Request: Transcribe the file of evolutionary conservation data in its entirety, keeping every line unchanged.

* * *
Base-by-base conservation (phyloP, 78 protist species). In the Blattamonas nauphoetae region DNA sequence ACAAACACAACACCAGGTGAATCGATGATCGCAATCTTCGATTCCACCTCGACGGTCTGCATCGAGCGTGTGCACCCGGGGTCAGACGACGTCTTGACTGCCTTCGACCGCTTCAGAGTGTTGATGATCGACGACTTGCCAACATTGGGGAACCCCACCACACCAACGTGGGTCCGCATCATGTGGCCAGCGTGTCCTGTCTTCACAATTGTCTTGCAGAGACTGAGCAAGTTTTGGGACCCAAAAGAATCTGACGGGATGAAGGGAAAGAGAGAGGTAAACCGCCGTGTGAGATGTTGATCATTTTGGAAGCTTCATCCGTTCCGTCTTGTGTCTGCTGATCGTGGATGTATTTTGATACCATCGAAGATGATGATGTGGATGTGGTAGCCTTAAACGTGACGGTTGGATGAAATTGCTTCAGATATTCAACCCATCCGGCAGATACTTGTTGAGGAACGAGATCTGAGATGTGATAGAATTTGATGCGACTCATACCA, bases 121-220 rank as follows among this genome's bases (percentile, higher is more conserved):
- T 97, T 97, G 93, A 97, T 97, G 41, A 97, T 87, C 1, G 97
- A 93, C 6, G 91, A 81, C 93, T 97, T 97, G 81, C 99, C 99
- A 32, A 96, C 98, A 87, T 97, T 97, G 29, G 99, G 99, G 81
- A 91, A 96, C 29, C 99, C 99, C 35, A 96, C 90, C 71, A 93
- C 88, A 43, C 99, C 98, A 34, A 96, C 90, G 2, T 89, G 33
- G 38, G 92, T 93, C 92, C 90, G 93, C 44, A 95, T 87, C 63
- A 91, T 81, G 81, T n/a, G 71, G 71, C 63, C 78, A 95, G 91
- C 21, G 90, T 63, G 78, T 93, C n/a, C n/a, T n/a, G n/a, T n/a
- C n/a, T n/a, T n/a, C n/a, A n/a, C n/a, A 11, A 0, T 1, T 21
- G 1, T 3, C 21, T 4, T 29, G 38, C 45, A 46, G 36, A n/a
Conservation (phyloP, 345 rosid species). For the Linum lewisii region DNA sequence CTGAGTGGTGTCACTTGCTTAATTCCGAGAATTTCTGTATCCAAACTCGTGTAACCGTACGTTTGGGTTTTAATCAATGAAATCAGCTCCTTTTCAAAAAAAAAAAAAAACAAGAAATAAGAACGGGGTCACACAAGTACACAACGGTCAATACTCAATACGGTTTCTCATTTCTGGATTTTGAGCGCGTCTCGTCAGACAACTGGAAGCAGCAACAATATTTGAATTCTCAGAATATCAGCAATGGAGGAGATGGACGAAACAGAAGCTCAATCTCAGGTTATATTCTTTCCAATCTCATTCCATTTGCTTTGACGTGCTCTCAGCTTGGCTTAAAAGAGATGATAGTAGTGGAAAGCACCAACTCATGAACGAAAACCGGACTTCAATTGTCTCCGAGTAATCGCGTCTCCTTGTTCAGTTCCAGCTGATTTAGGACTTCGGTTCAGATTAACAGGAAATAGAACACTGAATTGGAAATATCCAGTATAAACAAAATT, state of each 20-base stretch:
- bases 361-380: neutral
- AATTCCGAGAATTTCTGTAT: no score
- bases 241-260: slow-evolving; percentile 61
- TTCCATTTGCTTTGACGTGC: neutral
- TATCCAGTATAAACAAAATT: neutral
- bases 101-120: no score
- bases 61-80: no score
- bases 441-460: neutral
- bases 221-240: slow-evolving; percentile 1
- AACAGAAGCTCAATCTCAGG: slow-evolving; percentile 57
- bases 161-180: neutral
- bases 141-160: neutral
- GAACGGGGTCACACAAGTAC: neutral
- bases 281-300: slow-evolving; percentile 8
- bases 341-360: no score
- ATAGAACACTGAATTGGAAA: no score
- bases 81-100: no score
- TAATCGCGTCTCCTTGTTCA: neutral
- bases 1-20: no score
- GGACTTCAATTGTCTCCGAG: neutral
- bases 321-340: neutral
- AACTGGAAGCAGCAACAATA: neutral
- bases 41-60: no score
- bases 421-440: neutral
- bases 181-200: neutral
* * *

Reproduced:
Base-by-base conservation (phyloP, 78 protist species). In the Blattamonas nauphoetae region DNA sequence ACAAACACAACACCAGGTGAATCGATGATCGCAATCTTCGATTCCACCTCGACGGTCTGCATCGAGCGTGTGCACCCGGGGTCAGACGACGTCTTGACTGCCTTCGACCGCTTCAGAGTGTTGATGATCGACGACTTGCCAACATTGGGGAACCCCACCACACCAACGTGGGTCCGCATCATGTGGCCAGCGTGTCCTGTCTTCACAATTGTCTTGCAGAGACTGAGCAAGTTTTGGGACCCAAAAGAATCTGACGGGATGAAGGGAAAGAGAGAGGTAAACCGCCGTGTGAGATGTTGATCATTTTGGAAGCTTCATCCGTTCCGTCTTGTGTCTGCTGATCGTGGATGTATTTTGATACCATCGAAGATGATGATGTGGATGTGGTAGCCTTAAACGTGACGGTTGGATGAAATTGCTTCAGATATTCAACCCATCCGGCAGATACTTGTTGAGGAACGAGATCTGAGATGTGATAGAATTTGATGCGACTCATACCA, bases 121-220 rank as follows among this genome's bases (percentile, higher is more conserved):
- T 97, T 97, G 93, A 97, T 97, G 41, A 97, T 87, C 1, G 97
- A 93, C 6, G 91, A 81, C 93, T 97, T 97, G 81, C 99, C 99
- A 32, A 96, C 98, A 87, T 97, T 97, G 29, G 99, G 99, G 81
- A 91, A 96, C 29, C 99, C 99, C 35, A 96, C 90, C 71, A 93
- C 88, A 43, C 99, C 98, A 34, A 96, C 90, G 2, T 89, G 33
- G 38, G 92, T 93, C 92, C 90, G 93, C 44, A 95, T 87, C 63
- A 91, T 81, G 81, T n/a, G 71, G 71, C 63, C 78, A 95, G 91
- C 21, G 90, T 63, G 78, T 93, C n/a, C n/a, T n/a, G n/a, T n/a
- C n/a, T n/a, T n/a, C n/a, A n/a, C n/a, A 11, A 0, T 1, T 21
- G 1, T 3, C 21, T 4, T 29, G 38, C 45, A 46, G 36, A n/a
Conservation (phyloP, 345 rosid species). For the Linum lewisii region DNA sequence CTGAGTGGTGTCACTTGCTTAATTCCGAGAATTTCTGTATCCAAACTCGTGTAACCGTACGTTTGGGTTTTAATCAATGAAATCAGCTCCTTTTCAAAAAAAAAAAAAAACAAGAAATAAGAACGGGGTCACACAAGTACACAACGGTCAATACTCAATACGGTTTCTCATTTCTGGATTTTGAGCGCGTCTCGTCAGACAACTGGAAGCAGCAACAATATTTGAATTCTCAGAATATCAGCAATGGAGGAGATGGACGAAACAGAAGCTCAATCTCAGGTTATATTCTTTCCAATCTCATTCCATTTGCTTTGACGTGCTCTCAGCTTGGCTTAAAAGAGATGATAGTAGTGGAAAGCACCAACTCATGAACGAAAACCGGACTTCAATTGTCTCCGAGTAATCGCGTCTCCTTGTTCAGTTCCAGCTGATTTAGGACTTCGGTTCAGATTAACAGGAAATAGAACACTGAATTGGAAATATCCAGTATAAACAAAATT, state of each 20-base stretch:
- bases 361-380: neutral
- AATTCCGAGAATTTCTGTAT: no score
- bases 241-260: slow-evolving; percentile 61
- TTCCATTTGCTTTGACGTGC: neutral
- TATCCAGTATAAACAAAATT: neutral
- bases 101-120: no score
- bases 61-80: no score
- bases 441-460: neutral
- bases 221-240: slow-evolving; percentile 1
- AACAGAAGCTCAATCTCAGG: slow-evolving; percentile 57
- bases 161-180: neutral
- bases 141-160: neutral
- GAACGGGGTCACACAAGTAC: neutral
- bases 281-300: slow-evolving; percentile 8
- bases 341-360: no score
- ATAGAACACTGAATTGGAAA: no score
- bases 81-100: no score
- TAATCGCGTCTCCTTGTTCA: neutral
- bases 1-20: no score
- GGACTTCAATTGTCTCCGAG: neutral
- bases 321-340: neutral
- AACTGGAAGCAGCAACAATA: neutral
- bases 41-60: no score
- bases 421-440: neutral
- bases 181-200: neutral